Patreon is a fantastic platform.
    All the best to you.
    Cristen

  10. Timothy Scott Bennett
    Timothy Scott Bennett says:

    One of the most toxic aspects of modern “psychological correctness,” in my view, is the cultural narrative that says we are supposed to be complete and fully capable ON OUR OWN, that it is a sign of weakness or poor mental health to NEED somebody. This goes against all the new research in attachment theory, adult attachment needs, and the primary need for bonding and partnership, what Sue Johnson (emotionally focused therapy) describes as “constructive dependency.” The story that we are supposed to all have our shit together all on our own is wildly destructive, I think. And speaking as an Aspie man in a strong marriage with a powerful woman who struggled with this most of her life (we now do couples coaching/ counseling with other neurodiverse couples) I have to say, we’ve both become much more powerful and satisfied in our lives as a result of having found each other and allowed ourselves to NEED other people. We no longer suffer over the fact that, on our own, we are unable to just “pick ourselves up.”

    I hate that you may be hurting from such stories, Penelope. You are the person who first pointed me down the road to ASD diagnosis, and I am deeply fond of your open and honest expression, and strive to achieve the same in my own life. I am so happy to hear that you are seeking more support. We get by with a little help from our friends.
    Pax-T

  11. Jeannie
    Jeannie says:

    God has used various methods and people to help me become a more confident person. You are one of those people!

    I had been feeling guilty about getting so much knowledge, strength, confidence, etc. from your blogs. It is well worth a monthly contribution.

  12. Todd
    Todd says:

    You’ve had my admiration for a long time. I’ve been rooting from the sidelines for years. I’m glad to be able to provide a little bit of tangible support.

    You are terrifying, funny, insightful, befuddling and an inspiration. Keep up the good work.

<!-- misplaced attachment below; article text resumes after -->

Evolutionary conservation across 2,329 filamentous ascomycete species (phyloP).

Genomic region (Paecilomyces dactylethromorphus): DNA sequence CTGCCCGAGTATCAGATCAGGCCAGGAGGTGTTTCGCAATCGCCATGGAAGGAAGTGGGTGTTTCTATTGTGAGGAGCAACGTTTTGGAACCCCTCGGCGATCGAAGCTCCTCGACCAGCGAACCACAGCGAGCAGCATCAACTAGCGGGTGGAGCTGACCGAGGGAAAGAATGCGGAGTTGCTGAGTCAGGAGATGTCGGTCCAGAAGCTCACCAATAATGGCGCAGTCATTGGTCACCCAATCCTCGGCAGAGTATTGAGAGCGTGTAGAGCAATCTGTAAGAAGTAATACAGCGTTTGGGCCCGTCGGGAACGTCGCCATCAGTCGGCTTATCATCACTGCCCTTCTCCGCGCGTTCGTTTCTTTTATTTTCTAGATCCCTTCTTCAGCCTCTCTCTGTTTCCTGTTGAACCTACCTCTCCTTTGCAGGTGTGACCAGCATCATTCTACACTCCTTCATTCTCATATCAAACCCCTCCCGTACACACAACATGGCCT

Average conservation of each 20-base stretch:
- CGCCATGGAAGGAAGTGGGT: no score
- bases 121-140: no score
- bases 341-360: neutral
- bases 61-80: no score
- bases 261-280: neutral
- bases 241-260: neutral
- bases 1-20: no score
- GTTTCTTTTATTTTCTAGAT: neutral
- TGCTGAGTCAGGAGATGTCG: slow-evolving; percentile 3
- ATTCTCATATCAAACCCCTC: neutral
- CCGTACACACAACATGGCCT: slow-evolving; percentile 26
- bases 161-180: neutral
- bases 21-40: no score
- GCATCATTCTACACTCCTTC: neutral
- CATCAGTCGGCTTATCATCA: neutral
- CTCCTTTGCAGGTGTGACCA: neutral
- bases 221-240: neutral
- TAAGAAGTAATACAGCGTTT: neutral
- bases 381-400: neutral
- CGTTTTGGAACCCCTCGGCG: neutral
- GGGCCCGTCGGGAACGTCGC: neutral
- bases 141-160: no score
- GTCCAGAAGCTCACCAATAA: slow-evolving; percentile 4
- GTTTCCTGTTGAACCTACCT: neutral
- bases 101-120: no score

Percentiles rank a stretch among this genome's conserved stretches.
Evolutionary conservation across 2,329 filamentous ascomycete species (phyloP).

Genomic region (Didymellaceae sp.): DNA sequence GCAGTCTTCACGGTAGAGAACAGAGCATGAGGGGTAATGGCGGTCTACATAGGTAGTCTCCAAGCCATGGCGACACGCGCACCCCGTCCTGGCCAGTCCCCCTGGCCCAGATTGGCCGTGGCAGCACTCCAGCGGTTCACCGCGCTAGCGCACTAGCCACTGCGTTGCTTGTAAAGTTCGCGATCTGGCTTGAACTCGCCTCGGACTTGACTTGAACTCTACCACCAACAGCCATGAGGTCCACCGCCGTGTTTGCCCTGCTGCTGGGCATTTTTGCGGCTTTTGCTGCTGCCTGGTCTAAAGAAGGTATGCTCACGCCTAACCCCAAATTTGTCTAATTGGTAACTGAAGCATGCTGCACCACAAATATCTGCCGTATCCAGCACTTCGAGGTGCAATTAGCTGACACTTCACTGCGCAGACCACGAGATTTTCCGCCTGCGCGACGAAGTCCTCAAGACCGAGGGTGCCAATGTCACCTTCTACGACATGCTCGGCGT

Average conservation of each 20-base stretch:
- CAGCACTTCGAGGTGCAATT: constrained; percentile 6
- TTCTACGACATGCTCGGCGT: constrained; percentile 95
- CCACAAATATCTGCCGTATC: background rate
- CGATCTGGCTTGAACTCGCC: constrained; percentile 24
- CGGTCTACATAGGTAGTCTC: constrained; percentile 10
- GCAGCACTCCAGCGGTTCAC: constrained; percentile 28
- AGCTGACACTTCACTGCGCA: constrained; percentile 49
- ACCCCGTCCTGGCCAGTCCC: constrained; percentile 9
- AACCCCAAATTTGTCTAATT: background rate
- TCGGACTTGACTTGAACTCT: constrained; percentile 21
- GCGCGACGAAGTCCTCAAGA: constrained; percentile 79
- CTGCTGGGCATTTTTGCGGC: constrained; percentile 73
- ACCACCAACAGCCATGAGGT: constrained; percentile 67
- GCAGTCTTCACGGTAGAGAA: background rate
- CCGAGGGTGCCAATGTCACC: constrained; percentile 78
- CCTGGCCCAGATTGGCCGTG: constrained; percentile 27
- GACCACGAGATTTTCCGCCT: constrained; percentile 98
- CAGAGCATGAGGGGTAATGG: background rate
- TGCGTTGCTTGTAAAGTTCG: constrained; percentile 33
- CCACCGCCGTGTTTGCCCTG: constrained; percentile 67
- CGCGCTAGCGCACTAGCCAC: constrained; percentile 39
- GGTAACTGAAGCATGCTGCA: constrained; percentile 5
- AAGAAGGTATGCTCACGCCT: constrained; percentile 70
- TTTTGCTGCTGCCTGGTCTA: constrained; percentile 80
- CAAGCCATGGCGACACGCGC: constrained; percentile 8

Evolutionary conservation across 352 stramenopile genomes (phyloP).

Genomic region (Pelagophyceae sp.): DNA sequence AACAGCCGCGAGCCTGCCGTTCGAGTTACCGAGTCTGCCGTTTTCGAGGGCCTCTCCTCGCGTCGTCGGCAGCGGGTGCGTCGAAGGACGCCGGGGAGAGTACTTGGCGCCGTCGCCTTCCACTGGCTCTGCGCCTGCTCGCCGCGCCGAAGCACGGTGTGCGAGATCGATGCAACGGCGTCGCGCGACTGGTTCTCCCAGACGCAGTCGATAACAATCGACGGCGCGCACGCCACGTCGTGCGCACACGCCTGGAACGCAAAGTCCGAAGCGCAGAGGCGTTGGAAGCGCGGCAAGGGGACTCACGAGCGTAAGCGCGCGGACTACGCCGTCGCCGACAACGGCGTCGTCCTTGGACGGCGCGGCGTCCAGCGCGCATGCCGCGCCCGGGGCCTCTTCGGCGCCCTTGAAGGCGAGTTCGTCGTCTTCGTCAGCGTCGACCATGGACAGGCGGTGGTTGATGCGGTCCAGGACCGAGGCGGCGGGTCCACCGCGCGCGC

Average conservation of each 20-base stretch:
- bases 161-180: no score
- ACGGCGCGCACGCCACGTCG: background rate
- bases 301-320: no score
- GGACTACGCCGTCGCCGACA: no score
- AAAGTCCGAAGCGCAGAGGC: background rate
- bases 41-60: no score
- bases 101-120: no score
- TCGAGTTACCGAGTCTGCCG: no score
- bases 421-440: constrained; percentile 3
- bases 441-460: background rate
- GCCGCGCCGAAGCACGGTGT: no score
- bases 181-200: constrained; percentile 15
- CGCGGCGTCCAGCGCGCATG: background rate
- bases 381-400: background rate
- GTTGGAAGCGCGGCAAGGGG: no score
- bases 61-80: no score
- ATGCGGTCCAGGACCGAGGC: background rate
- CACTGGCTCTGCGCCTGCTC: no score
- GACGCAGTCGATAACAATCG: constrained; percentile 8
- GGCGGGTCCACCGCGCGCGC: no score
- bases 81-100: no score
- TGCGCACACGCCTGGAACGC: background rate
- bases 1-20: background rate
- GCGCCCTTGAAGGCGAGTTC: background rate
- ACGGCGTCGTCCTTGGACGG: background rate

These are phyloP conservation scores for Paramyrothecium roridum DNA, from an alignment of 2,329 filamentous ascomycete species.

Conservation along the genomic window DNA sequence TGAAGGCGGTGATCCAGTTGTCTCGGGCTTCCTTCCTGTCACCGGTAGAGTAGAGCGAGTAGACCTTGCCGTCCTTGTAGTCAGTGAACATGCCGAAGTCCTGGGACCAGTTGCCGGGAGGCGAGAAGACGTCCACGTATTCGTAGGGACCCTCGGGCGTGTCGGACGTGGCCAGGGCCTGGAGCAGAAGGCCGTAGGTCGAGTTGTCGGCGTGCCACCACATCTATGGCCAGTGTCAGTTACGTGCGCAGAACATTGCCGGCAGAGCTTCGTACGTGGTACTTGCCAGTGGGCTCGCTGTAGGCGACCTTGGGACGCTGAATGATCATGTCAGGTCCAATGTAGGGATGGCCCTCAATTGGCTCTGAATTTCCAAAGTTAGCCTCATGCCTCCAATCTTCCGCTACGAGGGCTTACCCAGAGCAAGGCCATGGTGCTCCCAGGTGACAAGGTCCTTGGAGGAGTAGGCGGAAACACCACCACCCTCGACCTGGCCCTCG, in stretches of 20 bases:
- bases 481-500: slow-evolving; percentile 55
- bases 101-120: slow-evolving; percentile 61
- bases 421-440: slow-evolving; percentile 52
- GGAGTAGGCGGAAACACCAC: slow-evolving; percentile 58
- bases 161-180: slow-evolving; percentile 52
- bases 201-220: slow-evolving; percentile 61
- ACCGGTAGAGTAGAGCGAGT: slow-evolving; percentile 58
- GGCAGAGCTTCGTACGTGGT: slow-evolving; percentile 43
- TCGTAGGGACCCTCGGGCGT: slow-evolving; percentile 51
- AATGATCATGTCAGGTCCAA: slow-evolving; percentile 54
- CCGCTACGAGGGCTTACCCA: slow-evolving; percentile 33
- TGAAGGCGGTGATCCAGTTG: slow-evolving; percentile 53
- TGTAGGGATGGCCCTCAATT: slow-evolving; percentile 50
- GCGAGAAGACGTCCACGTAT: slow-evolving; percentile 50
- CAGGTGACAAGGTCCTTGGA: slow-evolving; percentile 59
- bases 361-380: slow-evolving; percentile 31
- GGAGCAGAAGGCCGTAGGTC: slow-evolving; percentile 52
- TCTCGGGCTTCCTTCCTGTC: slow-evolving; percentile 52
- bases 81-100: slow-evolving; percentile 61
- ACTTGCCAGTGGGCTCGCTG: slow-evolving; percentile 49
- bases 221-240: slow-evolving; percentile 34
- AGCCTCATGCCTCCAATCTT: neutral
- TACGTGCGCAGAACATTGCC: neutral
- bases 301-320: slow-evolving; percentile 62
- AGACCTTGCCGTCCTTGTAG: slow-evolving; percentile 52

13. Casey Henry
    Casey Henry says:

    Can you make some lower tiers? Like $3 or $5? Like an earlier comer we said, we wouldn’t need anything special. I just want to help you keep writing.

  14. Steven Kowalski
    Steven Kowalski says:

    Penelope,
    I have followed you for many years. I enjoyed your earlier writings,,they were funny and real. Lately it seems you are whining a lot. Maybe you have some loyal followers that seem to worship the ground you walk on…and I probably will get a lot of crap for saying this. The reality is that many are in the same boat you are. I do not write blogs and complain about me being homeless, or 61 and cannot get work because of age discrimination. I get on with life, pick myself up by my own bootstraps and make a go at a new career. I now am a business loan and project consultant. Be happy! enjoy life!

    • YesMyKidsAreSocialized
      YesMyKidsAreSocialized says:

      I do not worship Penelope or anyone/thing else. How presumptuous of you. Not sure why you have such a low opinion of people that actually care about another human being and display empathy. Very sad.

    • Ak
      Ak says:

      I hate this bootstrap bullshit. It’s rationalization for not realizing other people are human beings. I may think Penelope also needs to get it together, but I would never presume that she should do it all by herself.

    • CristenH
      CristenH says:

      Patreon is not charity. It’s direct, user to producer compensation for work. It’s straight up, grass roots commerce.
      Penelope has written this blog for free for I don’t even know how many years.
      It really doesn’t matter why anyone would choose to pay. But Penelope has certainly provided a unique service that warrants compensation.

  15. Amy
    Amy says:

    I started following you when I saw your post about your son getting ready for his Juilliard audition. I identified with what you were going through because my daughter became serious about playing the cello when she was young. I devoted a lot of time (driving, driving, driving to lessons and rehearsals and performances, etc) and a good deal of money to her musical pursuits. Because I have other children and a husband and a house, I couldn’t commute to NYC for lessons, so I never allowed her to audition there. I also encountered the uptight “music moms”, but I never really understood how to be like them, so I kind of let my daughter lead the way. She ended up going to college at a conservatory and then went to Juilliard for her masters degree. She’s now a self-supporting, professional cellist!

    I tell you this to reassure you that there are different paths for kids to take to reach their goals. Attending Juilliard Prep is one way, but not the only way. If your son is dedicated, and you can support him with other (less expensive) teachers and opportunities, help him find scholarships or competitions that have cash prizes, etc., he will succeed. I hope your new assistant will help you sort this stuff out too.

    I enjoy your writing and perspectives on things. Thanks for the Patreon options.

  16. Kitty Kilian
    Kitty Kilian says:

    Great idea. I signed up. You know what you need: I do hope that altogether it will pay for a full time assistant. Don’t mind Steven. You’re not whining and I don’t worship anyone, but I just want to help. You have enriched my life, I want to give back.